The default answer to this question is:
These modules are required in project.xml:
java.io.Filedirectly? Answer: No. Question (resources-layer): Does your module provide own layer? Does it create any files or folders in it? What it is trying to communicate by that and with which components? Answer: No. Question (resources-read): Does your module read any resources from layers? For what purpose? Answer: No. Question (resources-mask): Does your module mask/hide/override any resources provided by other modules in their layers? Answer: No. Question (resources-preferences): Does your module uses preferences via Preferences API? Does your module use NbPreferences or or regular JDK Preferences ? Does it read, write or both ? Does it share preferences with other modules ? If so, then why ? WARNING: Question with id="resources-preferences" has not been answered!
org.openide.util.Lookupor any similar technology to find any components to communicate with? Which ones? Answer: No. Question (lookup-register): Do you register anything into lookup for other code to find? Answer: No. Question (lookup-remove): Do you remove entries of other modules from lookup? Answer: No.
System.getProperty) property? On a similar note, is there something interesting that you pass to
java.util.logging.Logger? Or do you observe what others log? Answer: LookAndFeelClassName - The module initializes proper Look&Feel. The decision is done based on various inputs including what has been specified on command line. To allow easier branding for those who build applications on top of NetBeans, there is key
org.netbeans.swing.plaf.Bundlebundle which can be branded to actual name of the L&F class. The module will decide which sets of customizations to load based on the chosen look and feel. LookAndFeelCustomsClassName - The module adds some UIManager keys and values to provide e.g. special border for main window toolbar or UI classes for tab control headers. By default the proper subclass of LFCustoms is derived from current Look and Feel name. Applications building on top of NetBeans can provide their own look and feel customizations by branding
org.netbeans.swing.plaf.Bundlebundle. Question (exec-component): Is execution of your code influenced by any (string) property of any of your components? Answer: For testing purposes only, the system property "nb.forceui" can be used to load NetBeans customizations for a different look and feel (such as loading the custom Aqua UI delegates on Windows). The only purpose for this flag is to enable development/bug fixing and minimal testing when a developer is working on a machine that does not support the requested look and feel, and they want to be sure they have not broken anything. Question (exec-ant-tasks): Do you define or register any ant tasks that other can use? WARNING: Question with id="exec-ant-tasks" has not been answered! Question (exec-classloader): Does your code create its own class loader(s)? Answer: No. Question (exec-reflection): Does your code use Java Reflection to execute other code? Answer: If org.openide.util.Utilities is not resolvable, it will use ImageIO.read() to load images. Question (exec-privateaccess): Are you aware of any other parts of the system calling some of your methods by reflection? Answer: Swing will resolve and load UI classes which are added to UIDefaults, which are defined in this library, when a component needs a UI delegate. Question (exec-process): Do you execute an external process from your module? How do you ensure that the result is the same on different platforms? Do you parse output? Do you depend on result code? Answer: No. Question (exec-introspection): Does your module use any kind of runtime type information (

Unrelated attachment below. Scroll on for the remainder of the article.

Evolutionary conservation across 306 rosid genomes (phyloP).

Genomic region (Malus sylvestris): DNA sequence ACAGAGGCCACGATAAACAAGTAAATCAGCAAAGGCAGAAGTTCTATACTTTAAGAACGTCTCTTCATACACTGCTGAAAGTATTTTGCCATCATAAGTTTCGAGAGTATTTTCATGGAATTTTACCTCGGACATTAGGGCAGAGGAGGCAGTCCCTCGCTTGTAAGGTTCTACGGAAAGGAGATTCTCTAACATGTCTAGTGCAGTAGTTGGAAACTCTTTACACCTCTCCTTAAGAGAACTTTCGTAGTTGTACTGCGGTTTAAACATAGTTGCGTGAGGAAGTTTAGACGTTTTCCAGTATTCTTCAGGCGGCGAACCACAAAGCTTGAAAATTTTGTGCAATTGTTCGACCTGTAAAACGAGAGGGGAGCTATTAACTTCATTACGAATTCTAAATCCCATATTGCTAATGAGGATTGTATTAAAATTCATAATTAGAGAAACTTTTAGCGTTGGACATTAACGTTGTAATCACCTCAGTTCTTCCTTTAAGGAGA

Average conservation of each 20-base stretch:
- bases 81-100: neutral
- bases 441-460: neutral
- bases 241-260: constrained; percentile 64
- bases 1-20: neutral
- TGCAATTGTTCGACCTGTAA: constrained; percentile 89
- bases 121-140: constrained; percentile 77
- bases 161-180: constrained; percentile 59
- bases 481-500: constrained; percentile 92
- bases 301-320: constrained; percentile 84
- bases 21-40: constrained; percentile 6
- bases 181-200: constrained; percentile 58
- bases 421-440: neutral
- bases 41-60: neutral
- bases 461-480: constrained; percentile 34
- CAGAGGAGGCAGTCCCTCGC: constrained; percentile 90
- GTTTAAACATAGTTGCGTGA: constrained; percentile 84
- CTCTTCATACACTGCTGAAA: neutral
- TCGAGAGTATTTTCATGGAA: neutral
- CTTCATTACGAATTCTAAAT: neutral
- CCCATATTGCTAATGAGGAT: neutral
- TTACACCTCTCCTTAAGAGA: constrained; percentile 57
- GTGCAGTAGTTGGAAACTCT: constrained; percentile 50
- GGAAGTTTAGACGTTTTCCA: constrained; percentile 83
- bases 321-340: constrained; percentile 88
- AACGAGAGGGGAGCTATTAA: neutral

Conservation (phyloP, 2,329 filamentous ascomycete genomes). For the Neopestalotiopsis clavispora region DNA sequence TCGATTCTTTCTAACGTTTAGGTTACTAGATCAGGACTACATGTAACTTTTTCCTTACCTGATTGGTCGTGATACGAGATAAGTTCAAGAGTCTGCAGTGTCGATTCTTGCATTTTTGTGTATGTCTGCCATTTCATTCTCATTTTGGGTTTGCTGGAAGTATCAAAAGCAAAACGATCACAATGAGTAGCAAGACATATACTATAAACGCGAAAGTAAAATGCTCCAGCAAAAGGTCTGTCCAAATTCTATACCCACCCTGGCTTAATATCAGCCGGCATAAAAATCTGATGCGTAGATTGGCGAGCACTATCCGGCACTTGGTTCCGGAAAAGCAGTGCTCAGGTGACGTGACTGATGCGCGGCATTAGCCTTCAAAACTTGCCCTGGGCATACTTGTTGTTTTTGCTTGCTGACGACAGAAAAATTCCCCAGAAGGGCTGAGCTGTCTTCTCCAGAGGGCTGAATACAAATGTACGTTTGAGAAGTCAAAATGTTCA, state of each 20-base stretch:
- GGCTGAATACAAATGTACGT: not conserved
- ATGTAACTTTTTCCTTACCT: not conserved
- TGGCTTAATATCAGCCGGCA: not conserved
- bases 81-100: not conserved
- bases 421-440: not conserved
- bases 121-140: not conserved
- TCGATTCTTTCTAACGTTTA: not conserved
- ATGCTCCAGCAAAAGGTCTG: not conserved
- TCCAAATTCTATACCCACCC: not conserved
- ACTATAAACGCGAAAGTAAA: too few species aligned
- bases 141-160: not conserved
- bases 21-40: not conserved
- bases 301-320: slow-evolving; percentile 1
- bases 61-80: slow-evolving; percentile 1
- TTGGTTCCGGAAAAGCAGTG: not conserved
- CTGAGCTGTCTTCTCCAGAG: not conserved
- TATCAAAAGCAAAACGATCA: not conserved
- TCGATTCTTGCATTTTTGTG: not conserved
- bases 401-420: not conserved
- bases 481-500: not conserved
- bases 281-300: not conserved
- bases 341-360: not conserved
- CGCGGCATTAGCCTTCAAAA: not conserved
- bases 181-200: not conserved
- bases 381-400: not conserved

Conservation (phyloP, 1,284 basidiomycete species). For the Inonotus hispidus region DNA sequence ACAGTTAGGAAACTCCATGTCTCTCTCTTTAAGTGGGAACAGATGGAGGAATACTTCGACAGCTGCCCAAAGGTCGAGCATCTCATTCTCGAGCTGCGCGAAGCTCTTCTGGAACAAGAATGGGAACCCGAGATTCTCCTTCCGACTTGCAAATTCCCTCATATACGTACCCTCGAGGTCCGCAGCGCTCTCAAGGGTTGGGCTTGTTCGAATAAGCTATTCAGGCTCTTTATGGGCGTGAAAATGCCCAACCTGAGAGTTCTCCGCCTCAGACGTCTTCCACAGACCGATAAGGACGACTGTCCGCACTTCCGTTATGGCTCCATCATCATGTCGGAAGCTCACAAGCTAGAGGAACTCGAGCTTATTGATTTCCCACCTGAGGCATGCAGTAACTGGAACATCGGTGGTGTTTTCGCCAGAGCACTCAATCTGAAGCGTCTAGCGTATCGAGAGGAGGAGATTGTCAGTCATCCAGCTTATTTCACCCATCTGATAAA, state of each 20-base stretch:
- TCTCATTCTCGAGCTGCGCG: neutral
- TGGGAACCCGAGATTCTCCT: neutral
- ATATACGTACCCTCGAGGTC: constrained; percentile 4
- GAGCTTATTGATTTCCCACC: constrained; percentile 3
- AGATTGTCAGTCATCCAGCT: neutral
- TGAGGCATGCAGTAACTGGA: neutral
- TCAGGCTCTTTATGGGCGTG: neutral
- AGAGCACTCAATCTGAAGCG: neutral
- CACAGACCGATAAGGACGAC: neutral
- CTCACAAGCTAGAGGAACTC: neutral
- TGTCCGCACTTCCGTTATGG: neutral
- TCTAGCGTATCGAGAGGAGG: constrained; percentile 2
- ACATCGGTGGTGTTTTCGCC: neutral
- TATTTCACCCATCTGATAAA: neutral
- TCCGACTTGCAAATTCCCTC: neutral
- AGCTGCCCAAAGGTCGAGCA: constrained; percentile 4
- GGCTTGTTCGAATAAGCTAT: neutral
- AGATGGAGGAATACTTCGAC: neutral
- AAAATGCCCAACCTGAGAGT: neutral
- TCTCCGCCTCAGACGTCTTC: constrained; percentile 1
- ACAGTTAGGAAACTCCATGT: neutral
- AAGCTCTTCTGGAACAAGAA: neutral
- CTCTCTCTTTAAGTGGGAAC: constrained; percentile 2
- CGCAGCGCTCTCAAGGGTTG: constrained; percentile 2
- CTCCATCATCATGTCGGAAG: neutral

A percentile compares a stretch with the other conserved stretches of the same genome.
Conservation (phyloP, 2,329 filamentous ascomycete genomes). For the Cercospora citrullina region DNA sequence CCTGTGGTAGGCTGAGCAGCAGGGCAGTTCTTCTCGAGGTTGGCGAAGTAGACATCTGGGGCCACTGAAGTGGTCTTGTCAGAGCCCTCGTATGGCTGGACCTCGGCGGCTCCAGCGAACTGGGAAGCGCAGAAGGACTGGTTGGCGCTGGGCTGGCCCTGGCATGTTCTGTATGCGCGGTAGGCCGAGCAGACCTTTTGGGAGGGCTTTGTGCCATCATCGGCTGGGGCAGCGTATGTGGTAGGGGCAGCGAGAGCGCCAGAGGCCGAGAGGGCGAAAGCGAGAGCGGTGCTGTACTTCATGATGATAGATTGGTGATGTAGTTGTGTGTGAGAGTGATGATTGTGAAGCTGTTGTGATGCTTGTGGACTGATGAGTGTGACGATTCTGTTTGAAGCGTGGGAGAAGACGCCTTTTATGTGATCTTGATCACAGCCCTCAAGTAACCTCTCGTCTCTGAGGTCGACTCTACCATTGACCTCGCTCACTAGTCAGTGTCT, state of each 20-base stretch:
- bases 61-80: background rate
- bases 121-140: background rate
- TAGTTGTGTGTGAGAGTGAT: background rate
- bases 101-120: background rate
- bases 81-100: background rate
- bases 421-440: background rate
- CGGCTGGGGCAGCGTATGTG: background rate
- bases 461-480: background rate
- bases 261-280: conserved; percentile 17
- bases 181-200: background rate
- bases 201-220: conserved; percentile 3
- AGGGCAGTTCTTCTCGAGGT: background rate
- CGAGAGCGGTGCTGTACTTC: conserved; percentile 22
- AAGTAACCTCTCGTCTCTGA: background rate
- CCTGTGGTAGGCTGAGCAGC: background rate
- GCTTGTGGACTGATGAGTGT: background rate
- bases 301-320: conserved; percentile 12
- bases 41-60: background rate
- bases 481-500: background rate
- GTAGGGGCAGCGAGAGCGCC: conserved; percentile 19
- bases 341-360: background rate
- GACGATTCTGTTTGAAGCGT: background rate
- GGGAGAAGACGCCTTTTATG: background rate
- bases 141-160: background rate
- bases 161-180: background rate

instanceof, work with
java.lang.Class, etc.)? Answer: No. Question (exec-threading): What threading models, if any, does your module adhere to? How the project behaves with respect to threading? Answer: First come first served - the single API method is meant to be called once (this is enforced) by an application on startup. It does not matter on which thread; what is important is that the application do so before constructing its main GUI. Question (security-policy): Does your functionality require modifications to the standard policy file? Answer: No. Question (security-grant): Does your code grant additional rights to some other code? Answer: No.
java.awt.datatransfer.Transferable? Answer: N/A